What is Suicide Intervention?

The Support Network has a mission: We change lives. We save lives.

The Education Services Program of The Support Network provides workshops and training that range in crisis-related topics from Understanding Self-Harm to Family Violence, but the primary focus is on Suicide Intervention.

You might ask, “What is intervention?”

Intervention is different from Prevention or "Postvention" in that it serves individuals while they are in a state of crisis, a state where it can be seemingly impossible to take that first step towards healthy coping and healing without support. Interventionists ask the right questions at the right time, and listen to the painful stories. They empower those in crisis to keep choosing life, and to create an environment that is as emotionally and physically safe as possible in their time of turmoil.

“But why don’t people just go see a psychiatrist or counsellor?”

That’s often a helpful resource in the ongoing “Postvention” stage, but it’s not for everyone, and usually crisis doesn’t pay attention to regular office hours. Those in crisis need immediate support from a caring and skilled helper, someone who recognizes the problem whenever it arises and has the courage to be a part of the often challenging solution.

“So what does an interventionist do?”

They ask the tough questions that others might be too uncomfortable to ask. They talk about the emotional side, the difficult-to-explain side. They reveal strengths, positive coping and resources that you may not recognize you had. And they empower you to design a plan to heal that is your own, a way to climb out of the pit of crisis with a ladder you built yourself.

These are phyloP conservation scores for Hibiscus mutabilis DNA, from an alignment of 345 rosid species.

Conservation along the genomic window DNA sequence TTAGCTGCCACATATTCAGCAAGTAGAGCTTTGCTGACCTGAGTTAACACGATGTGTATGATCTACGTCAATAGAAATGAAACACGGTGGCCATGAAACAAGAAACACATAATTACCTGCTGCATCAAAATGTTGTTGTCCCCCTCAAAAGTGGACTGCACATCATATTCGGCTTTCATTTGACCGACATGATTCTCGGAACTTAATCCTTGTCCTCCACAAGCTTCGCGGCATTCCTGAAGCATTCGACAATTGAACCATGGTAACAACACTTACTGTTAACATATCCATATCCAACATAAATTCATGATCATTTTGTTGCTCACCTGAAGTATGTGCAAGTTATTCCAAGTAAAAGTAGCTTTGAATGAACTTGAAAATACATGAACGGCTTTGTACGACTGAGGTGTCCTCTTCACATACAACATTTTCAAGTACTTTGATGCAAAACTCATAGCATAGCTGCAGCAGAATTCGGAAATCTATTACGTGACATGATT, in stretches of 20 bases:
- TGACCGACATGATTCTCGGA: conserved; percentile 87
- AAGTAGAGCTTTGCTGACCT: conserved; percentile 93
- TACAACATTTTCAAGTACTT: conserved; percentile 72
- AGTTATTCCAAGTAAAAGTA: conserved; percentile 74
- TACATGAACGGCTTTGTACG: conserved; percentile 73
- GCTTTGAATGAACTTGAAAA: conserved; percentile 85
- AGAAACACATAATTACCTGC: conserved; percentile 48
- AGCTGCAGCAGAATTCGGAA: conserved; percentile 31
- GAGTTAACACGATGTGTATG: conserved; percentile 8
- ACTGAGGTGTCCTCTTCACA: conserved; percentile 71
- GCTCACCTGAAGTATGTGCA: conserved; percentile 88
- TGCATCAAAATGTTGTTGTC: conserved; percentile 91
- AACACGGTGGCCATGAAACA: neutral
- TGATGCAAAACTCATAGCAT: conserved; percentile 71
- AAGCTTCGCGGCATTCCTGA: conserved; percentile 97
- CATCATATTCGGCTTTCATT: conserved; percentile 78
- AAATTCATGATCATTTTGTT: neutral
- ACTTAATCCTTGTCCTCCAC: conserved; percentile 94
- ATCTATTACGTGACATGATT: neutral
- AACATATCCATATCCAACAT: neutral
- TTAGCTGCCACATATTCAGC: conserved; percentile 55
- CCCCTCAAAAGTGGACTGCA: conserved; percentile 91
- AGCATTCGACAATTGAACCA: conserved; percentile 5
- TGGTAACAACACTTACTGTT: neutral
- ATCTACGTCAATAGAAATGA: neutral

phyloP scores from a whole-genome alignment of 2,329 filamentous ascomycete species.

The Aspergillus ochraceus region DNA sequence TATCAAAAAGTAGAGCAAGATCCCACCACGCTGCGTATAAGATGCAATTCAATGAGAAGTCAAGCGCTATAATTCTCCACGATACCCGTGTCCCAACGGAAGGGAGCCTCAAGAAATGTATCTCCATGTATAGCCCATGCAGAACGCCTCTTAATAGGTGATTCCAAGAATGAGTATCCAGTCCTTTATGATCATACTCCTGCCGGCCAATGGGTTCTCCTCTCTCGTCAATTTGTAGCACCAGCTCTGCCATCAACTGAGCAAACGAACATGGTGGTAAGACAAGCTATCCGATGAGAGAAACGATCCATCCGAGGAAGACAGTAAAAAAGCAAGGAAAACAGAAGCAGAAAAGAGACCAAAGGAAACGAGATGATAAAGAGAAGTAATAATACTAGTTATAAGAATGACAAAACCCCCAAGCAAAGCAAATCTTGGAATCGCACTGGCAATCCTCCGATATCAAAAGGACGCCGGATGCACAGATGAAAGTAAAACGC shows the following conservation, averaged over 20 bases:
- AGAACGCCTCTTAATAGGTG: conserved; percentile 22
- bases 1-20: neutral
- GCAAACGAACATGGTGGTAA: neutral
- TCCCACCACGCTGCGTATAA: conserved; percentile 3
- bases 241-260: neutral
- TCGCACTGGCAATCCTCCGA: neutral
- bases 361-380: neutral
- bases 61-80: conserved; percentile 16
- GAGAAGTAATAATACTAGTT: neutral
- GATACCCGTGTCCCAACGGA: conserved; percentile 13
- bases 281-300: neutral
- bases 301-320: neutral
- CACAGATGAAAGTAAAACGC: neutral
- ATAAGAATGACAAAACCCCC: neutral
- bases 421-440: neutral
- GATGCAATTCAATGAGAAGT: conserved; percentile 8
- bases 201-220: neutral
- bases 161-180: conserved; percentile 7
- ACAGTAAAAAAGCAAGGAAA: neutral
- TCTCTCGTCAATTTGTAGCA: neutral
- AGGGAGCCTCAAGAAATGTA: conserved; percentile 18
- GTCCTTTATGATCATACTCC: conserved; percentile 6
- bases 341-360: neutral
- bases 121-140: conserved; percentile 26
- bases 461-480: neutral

“Does intervention really work? I mean, if someone wants to die, won’t they just find another way?”

The best way to answer that is with an example. Have you heard of the Golden Gate Bridge? Ranked the most common location in the world for people to die by suicide; a dubious honour for such a beautiful landmark. But what is significant for our work is that it is also the number one place in the world for a person to survive suicide. Long term data compiled on individuals who received some form of intervention while planning an attempt at the Bridge showed that 94% went on to live their lives and not die by violent means (Seiden, 1978). Similar results have been confirmed repeatedly by numerous other studies.

Intervention is powerful. A caring person with a supportive message at the right time can truly change and save lives. They don’t need to be the expert. Just an empathetic and non-judgmental voice when a person needs it most. This could be a parent, a sibling, a friend. It could be you.

If you want to learn more or find out how you can help someone in crisis, go to http://www.thesupportnetwork.com/ and follow the links to Education + Training to sign up for intervention training.

If you or someone you know is experiencing a crisis, please call our 24/7 Distress Line at 780-482-4357 or visit us at http://www.crisissupportcentre.com/